The housing credit is modeled after the state’s Neighborhood Assistance Act, which, according to the Delaware State Housing Authority’s website, “encourages businesses and individuals who pay Delaware state income taxes to invest in programs serving impoverished neighborhoods or serving low- and moderate-income families” by giving a credit equal to half of the monetary contribution.
The new poverty credit would have a $500,000 cap on it per year.
Credits for scholarships, apprenticeships and career training would each max out at $1 million total and operate on a first-come, first-serve basis.
Job training for someone who is in poverty, has been unemployed for at least six months or was recently released from prison, would be eligible for a $5,000 tax credit. Courses that prepare citizens for careers, such as the Zip Code Wilmington computer coding session, would fall under a similar banner, with companies paying for the programs able to receive up to $5,000 in credits.
The agenda also includes planned legislation that would restrict money from the federal government intended for use on anti-poverty programs being utilized in other fashions, a goal Sen. Lavelle said is “common sense.”
Additional proposals would make the Earned Income Tax Credit refundable, reduce the number of jobs that require licensing, examine workforce development programs, provide funding for students in job training courses and allow certified bakers to operate out of home kitchens.
Democratic Rep. Paul Baumbach, of Newark, already has introduced legislation to change the Earned Income Tax Credit, with support from Republicans, and members of the caucus are working with the governor’s office to eliminate or change some licensing requirements.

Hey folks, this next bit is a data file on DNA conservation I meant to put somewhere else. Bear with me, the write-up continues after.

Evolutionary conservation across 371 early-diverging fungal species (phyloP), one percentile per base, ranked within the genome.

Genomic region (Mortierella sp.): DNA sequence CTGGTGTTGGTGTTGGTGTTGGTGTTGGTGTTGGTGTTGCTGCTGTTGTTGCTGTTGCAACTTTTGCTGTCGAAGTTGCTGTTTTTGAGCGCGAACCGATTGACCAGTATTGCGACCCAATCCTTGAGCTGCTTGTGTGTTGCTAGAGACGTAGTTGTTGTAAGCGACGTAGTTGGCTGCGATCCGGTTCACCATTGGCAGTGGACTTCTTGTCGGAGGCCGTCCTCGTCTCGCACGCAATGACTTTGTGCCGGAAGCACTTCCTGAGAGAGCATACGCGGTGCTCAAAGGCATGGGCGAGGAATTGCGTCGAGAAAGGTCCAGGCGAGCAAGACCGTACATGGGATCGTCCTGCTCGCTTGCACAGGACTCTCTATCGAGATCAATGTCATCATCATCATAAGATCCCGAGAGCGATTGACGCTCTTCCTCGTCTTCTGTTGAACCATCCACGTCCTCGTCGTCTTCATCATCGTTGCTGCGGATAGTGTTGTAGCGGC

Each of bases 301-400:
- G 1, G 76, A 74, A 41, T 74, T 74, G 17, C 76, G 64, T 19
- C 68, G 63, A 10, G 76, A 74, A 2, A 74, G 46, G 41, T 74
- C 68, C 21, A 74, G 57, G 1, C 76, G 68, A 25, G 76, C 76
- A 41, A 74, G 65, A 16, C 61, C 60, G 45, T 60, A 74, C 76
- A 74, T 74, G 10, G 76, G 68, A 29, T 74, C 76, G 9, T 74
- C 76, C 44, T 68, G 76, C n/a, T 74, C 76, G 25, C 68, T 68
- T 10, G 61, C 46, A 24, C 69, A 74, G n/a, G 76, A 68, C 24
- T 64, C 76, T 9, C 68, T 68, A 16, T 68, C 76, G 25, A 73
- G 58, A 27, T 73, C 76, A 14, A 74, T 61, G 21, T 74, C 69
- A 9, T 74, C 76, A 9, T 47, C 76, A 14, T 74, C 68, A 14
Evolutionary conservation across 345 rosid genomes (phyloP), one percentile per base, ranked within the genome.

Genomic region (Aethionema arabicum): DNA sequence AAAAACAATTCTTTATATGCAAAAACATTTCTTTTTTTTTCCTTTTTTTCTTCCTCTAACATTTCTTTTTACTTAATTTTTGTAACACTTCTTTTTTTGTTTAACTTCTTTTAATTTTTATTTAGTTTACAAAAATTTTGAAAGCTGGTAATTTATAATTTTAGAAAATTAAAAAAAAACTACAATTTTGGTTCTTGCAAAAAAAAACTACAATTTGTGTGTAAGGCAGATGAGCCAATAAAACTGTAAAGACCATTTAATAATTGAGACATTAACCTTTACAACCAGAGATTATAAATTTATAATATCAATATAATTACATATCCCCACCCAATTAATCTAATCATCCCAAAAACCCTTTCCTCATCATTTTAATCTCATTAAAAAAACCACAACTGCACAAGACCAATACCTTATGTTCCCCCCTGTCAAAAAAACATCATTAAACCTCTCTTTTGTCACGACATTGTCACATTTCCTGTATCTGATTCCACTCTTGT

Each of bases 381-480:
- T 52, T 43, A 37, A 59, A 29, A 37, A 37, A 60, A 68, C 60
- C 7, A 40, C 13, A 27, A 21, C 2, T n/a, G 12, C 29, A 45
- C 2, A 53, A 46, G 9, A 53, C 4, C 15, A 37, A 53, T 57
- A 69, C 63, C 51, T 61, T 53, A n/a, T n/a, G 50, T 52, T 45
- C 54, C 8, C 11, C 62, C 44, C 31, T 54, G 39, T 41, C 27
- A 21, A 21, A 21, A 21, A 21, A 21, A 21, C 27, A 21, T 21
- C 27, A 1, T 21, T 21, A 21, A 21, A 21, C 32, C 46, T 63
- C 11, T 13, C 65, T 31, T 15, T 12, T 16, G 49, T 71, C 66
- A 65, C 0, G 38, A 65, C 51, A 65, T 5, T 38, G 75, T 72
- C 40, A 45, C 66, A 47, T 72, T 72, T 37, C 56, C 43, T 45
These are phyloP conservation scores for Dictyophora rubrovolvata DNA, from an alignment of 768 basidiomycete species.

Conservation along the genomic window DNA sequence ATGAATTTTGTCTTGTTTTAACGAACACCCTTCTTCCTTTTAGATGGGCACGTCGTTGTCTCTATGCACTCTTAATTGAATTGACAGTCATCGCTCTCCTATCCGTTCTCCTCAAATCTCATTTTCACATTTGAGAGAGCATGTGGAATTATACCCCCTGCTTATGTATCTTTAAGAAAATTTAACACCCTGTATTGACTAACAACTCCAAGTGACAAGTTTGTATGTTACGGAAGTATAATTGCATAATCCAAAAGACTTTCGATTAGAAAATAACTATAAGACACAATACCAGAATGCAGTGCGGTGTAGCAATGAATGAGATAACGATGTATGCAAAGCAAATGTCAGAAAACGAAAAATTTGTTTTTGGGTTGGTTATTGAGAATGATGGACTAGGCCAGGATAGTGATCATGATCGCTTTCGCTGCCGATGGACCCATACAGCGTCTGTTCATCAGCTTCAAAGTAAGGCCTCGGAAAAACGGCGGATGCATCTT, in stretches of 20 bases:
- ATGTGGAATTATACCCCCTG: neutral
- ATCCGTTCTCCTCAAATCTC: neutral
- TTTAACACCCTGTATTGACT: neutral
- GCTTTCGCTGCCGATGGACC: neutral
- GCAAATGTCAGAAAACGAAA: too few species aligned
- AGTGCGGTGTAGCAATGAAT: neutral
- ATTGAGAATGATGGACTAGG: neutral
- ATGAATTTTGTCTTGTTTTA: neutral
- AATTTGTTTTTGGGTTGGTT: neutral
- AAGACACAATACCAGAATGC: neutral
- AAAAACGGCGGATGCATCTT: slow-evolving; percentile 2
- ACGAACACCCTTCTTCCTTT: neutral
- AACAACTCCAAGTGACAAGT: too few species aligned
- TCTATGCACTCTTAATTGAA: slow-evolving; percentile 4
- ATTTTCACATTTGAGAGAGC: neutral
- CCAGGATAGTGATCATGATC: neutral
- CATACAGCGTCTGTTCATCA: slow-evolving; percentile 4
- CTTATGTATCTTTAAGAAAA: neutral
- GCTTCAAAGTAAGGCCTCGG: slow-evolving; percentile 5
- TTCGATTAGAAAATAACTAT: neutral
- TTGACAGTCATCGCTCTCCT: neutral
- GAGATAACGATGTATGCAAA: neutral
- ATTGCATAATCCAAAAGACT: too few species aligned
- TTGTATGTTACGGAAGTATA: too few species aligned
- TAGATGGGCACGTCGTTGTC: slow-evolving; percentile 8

Gov. Jack Markell, a Democrat, “looks forward to reviewing the recommendations and appreciates the support for addressing the licensing issues he talked about in his State of the State,” spokesman Jonathon Dworkin said. “He remains committed to working with members of both parties on an agenda that lifts people out of poverty and improves access to the middle class, including great education and training opportunities, as well as availability of well-paying jobs for all Delawareans.”
The package presented Tuesday is similar in concept if not in practice to legislation dealing with women’s health, employment and safety issues announced last year by House Democrats.
Supporters acknowledge the programs are not traditional Republican goals but say the ideas generally should receive support from across the aisle and can better the state.
For Republicans, there’s another benefit, one that may draw some opposition from other corners: If successful, the programs would not only reduce the number of people in poverty but likely would cause government to shrink.
“We’ve seen it, when we started the war on poverty with President (Lyndon) Johnson (in the mid-1960s). It was a great beginning, then we just kept tacking on more money and building that thought in peoples’ minds that it’s better to take the government’s money than to go find meaningful work.
“And it’s that point in the middle where people realize that, ‘I can do better, I need a good job,’ and government’s just not … been fulfilling their mandate to lift us all up, if you will,” Sen. Simpson said.
Republicans are not giving up other efforts to revamp state spending and affect change in the economy.
Members of the minority continue to back legislation to make Delaware a right-to-work state at least in certain municipalities, and change the laws governing what laborers on state construction projects are paid.
“I think that there’s still a good possibility that we’ll get something done if there’s some trading of horses in this race. That is something that we’ll continue to work on,” the minority leader said.
Reach staff writer Matt Bittle at email@example.com